We were talk­ing gospel order, but with san­i­tized lan­guage; it’s an odd­i­ty that we mod­ern lib­er­al Friends turn so often to sec­u­lar vocab­u­lary: we talk of child­hood devel­op­ment mod­els, we use orga­ni­za­tion­al design lin­go, we speak in the Quak­er committee-speak.

My feel­ing is that lib­er­al Friends do want to be reli­gious. But we’ve spent a gen­er­a­tion replac­ing any word that hints of reli­gion with sec­u­lar­ized alter­na­tives and that now we often can’t think past this self-limited vocab­u­lary. One word that needs to be exer­cised more is “God.” If you want to be a mod­ern day Quak­er min­is­ter, just refor­mu­late every sec­u­lar­ized Quak­er­s­peak query you see to include “God.” When Friends ask “How can my month­ly meet­ing meet my needs,” nice­ly sug­gest that we also ask “How can my month­ly meet­ing meet God’s needs.” I found myself con­stant­ly refor­mu­lat­ing queries over the week­end. It’s kind of odd that the word “God” has become so absent from a Peo­ple gath­ered in the knowl­edge that “Christ has come to teach the peo­ple Him­self,” but that’s the Soci­ety we’ve inher­it­ed and this is where our min­istry must start.

Near the end of the con­sul­ta­tion one college-age Friend explained a moment when her Quak­erism was trans­formed from out­ward iden­ti­ty to an inward knowl­edge. “It’s my lan­guage now” she declared to us. Yes, it is. And that’s youth min­istry and elder min­istry, the good news that there’s a God we can name who will reveal what is “good and accept­able and per­fect.” That’s our work today, that is the min­istry of our ages.

More Read­ing:

FGC pub­lished a Good News Bul­letin about the Youth Min­istries Consultation.

  • Speak­ing as a 40-something Friend, I am soooo glad you took the time to write about your expe­ri­ence. There are far too many things I agree with you about for me to men­tion, but what I’ll offer here is: Were you faith­ful to your mea­sure of Light in your participation?

  • Liz with the good ques­tion (but of course!). Yes, actu­al­ly I do feel I was faith­ful. I was able to stay in that space that was loose and open to the Spirit’s instruc­tions. Just now I was moved by a jolt of recog­ni­tion by your descrip­tion of the teach­ing clerk in your Meet­ing: “its clerk was the type who took advan­tage of ‘teach­able moments,’ mak­ing trans­par­ent for me and for oth­ers just what we were doing as Friends and why we doing it the way we were.” I feel I was patient to wait for the moments. I might have been play­ing that sort of a role! What joy!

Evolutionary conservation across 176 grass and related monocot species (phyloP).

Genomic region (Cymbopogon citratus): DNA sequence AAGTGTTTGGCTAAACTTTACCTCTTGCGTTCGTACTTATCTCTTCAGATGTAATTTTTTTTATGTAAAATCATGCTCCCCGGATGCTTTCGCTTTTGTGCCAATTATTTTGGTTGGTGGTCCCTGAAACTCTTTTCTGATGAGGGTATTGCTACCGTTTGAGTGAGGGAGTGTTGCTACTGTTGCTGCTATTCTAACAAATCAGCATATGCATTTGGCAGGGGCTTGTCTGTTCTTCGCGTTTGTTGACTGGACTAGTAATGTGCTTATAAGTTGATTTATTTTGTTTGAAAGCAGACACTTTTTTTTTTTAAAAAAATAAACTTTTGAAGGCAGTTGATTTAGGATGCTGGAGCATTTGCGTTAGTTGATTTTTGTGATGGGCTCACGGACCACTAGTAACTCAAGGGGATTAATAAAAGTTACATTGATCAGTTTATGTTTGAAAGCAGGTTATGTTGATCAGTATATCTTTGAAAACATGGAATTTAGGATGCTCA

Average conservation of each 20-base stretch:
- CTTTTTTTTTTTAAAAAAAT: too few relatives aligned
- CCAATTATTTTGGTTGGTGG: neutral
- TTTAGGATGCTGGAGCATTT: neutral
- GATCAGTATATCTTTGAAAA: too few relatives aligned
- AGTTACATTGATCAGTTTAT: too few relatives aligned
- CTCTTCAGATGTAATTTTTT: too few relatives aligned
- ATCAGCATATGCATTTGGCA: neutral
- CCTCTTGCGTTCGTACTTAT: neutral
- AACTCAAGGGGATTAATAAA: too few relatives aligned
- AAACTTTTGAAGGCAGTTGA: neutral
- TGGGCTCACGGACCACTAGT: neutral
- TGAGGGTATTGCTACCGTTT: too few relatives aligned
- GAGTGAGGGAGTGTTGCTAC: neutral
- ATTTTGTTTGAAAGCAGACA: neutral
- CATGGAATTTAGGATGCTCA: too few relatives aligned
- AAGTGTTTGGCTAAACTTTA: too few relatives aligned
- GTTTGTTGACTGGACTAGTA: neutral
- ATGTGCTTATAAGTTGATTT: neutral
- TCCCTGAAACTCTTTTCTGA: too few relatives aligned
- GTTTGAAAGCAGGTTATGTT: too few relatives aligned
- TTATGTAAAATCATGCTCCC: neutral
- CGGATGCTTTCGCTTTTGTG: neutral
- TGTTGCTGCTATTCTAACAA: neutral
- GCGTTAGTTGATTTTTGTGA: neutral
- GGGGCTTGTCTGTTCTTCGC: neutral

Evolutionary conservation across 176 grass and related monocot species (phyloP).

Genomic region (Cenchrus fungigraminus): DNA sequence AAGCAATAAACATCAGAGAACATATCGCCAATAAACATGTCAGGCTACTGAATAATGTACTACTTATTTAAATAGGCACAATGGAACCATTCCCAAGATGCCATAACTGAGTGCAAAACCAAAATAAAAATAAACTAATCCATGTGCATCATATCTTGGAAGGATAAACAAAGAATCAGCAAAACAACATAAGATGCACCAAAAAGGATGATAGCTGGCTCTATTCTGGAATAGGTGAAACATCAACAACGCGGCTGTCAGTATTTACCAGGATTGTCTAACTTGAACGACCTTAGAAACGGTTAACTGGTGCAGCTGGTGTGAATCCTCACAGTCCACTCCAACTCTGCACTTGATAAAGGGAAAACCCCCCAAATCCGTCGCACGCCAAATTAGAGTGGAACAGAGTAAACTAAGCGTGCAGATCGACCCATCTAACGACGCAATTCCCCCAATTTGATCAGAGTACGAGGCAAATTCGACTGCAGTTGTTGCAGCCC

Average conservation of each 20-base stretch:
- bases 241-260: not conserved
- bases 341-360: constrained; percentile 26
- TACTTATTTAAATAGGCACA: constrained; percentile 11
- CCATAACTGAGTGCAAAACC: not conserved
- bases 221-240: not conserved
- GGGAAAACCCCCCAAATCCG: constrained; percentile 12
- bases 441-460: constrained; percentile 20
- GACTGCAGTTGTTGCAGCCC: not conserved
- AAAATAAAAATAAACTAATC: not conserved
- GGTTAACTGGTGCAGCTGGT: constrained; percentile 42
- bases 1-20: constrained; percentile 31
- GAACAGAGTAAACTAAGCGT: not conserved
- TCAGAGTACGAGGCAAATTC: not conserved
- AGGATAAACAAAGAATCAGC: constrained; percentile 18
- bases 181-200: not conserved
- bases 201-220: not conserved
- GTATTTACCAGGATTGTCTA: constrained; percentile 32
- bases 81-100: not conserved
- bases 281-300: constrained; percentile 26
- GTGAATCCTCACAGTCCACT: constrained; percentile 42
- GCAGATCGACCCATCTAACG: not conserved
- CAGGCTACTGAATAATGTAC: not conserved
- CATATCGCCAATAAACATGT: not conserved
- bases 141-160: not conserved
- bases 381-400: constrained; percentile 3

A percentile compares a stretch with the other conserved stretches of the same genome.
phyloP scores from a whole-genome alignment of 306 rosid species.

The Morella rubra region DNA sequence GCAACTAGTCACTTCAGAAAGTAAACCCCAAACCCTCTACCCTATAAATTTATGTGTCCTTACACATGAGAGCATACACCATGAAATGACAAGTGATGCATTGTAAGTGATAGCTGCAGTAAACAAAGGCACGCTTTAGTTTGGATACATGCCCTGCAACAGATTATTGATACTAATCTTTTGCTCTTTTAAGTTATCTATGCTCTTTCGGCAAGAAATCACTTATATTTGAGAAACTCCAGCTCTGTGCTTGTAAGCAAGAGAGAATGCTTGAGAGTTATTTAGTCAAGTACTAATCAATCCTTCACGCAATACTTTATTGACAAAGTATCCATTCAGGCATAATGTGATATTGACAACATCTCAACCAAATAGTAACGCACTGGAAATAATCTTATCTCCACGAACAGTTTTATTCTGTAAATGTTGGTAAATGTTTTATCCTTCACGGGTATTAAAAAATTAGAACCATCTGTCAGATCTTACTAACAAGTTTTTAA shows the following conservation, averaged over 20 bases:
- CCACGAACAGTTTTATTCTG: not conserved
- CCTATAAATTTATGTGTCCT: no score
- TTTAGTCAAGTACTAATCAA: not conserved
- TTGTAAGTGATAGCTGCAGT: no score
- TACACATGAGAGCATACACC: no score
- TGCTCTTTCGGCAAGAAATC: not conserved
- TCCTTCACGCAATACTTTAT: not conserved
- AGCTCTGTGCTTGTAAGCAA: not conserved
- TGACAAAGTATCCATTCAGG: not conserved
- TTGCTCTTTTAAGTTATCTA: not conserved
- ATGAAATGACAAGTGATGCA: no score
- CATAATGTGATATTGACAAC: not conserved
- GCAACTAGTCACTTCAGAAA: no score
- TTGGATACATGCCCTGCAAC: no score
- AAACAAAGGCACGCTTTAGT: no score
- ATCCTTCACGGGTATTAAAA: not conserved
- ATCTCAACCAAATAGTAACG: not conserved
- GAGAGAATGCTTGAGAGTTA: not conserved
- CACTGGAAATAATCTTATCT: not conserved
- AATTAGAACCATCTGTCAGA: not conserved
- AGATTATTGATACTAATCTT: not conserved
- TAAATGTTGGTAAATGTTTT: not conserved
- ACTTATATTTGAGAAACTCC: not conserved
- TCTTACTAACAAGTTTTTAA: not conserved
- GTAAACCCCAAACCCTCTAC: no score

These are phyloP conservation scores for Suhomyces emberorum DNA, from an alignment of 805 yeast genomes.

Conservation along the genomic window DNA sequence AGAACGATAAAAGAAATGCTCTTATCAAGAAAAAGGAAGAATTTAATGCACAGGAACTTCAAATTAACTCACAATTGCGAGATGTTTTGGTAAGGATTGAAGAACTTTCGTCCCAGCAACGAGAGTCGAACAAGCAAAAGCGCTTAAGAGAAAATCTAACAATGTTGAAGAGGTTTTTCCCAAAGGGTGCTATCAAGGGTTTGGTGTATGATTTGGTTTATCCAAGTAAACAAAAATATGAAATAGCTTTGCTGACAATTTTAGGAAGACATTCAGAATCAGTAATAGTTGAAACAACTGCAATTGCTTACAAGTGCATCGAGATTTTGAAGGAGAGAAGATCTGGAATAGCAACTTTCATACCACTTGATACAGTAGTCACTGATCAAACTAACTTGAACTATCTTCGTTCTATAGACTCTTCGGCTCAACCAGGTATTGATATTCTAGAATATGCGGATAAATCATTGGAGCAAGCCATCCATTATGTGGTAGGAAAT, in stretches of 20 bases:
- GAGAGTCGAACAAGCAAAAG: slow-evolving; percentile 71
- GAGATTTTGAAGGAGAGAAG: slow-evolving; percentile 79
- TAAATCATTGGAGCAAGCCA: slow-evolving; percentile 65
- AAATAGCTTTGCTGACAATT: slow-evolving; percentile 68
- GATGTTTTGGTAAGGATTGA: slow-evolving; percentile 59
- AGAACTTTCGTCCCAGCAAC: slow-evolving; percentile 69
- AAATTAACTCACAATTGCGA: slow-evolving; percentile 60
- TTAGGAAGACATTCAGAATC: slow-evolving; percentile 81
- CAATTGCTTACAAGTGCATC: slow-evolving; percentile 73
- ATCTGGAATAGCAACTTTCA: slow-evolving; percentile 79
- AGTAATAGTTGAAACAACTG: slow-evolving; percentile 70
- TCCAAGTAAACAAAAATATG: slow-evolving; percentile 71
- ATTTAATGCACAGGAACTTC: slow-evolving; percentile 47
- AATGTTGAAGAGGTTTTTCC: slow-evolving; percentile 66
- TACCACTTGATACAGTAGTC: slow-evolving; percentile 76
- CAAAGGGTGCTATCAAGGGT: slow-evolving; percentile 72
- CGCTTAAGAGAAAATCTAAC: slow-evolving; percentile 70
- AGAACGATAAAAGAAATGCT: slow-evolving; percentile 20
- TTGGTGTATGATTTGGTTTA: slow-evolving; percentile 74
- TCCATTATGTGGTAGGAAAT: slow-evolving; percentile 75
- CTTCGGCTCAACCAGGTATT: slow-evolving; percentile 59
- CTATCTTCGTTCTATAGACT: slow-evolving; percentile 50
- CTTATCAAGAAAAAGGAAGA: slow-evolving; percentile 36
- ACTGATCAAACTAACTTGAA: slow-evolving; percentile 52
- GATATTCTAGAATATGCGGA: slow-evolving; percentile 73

It could have been dif­fer­ent. After all, I wasn’t just chal­leng­ing a branch of Friends that I gen­er­al­ly love and respect. I was also at times chal­leng­ing the very insti­tu­tion “that employs me”:http://​www​.fgc​quak​er​.org/​i​n​f​o​/​s​t​a​f​f​.​h​tml. But I tried to speak as led, with­out wor­ry­ing about inter­nal FGC pol­i­tics (for­tu­nate­ly the Gen­er­al Sec­re­tary of FGC Bruce Bir­chard has lift­ed up a mod­el of a leader who has sea­soned judg­ment, the inner strength, and the open style which earns them con­sid­er­able trust and respect from their col­leagues, so it was fine to be open).
    I have been just a lit­tle wor­ried that teach­ing this summer’s Gath­er­ing work­shop, “Strangers to the Covenant”:/quaker/strangers to an audi­ence of 18 – 35 year-olds might not be as smooth as the “Quak­erism 101”:http://​www​.non​vi​o​lence​.org/​m​a​r​t​i​n​k​/​a​r​c​h​i​v​e​s​/​0​0​0​4​1​8​.​php class I taught at Med­ford Month­ly Meet­ing last fall. But I real­ly felt com­fort­able in the consultation’s small groups and I’m real­ly excit­ed by the ener­gy, enthu­si­asm and insight of the “young adult Friends”:http://​www​.quak​er​.org/​y​f​n​a​/​n​e​t​w​o​r​k​.​php there.

  • Julie DeMarchi Heiland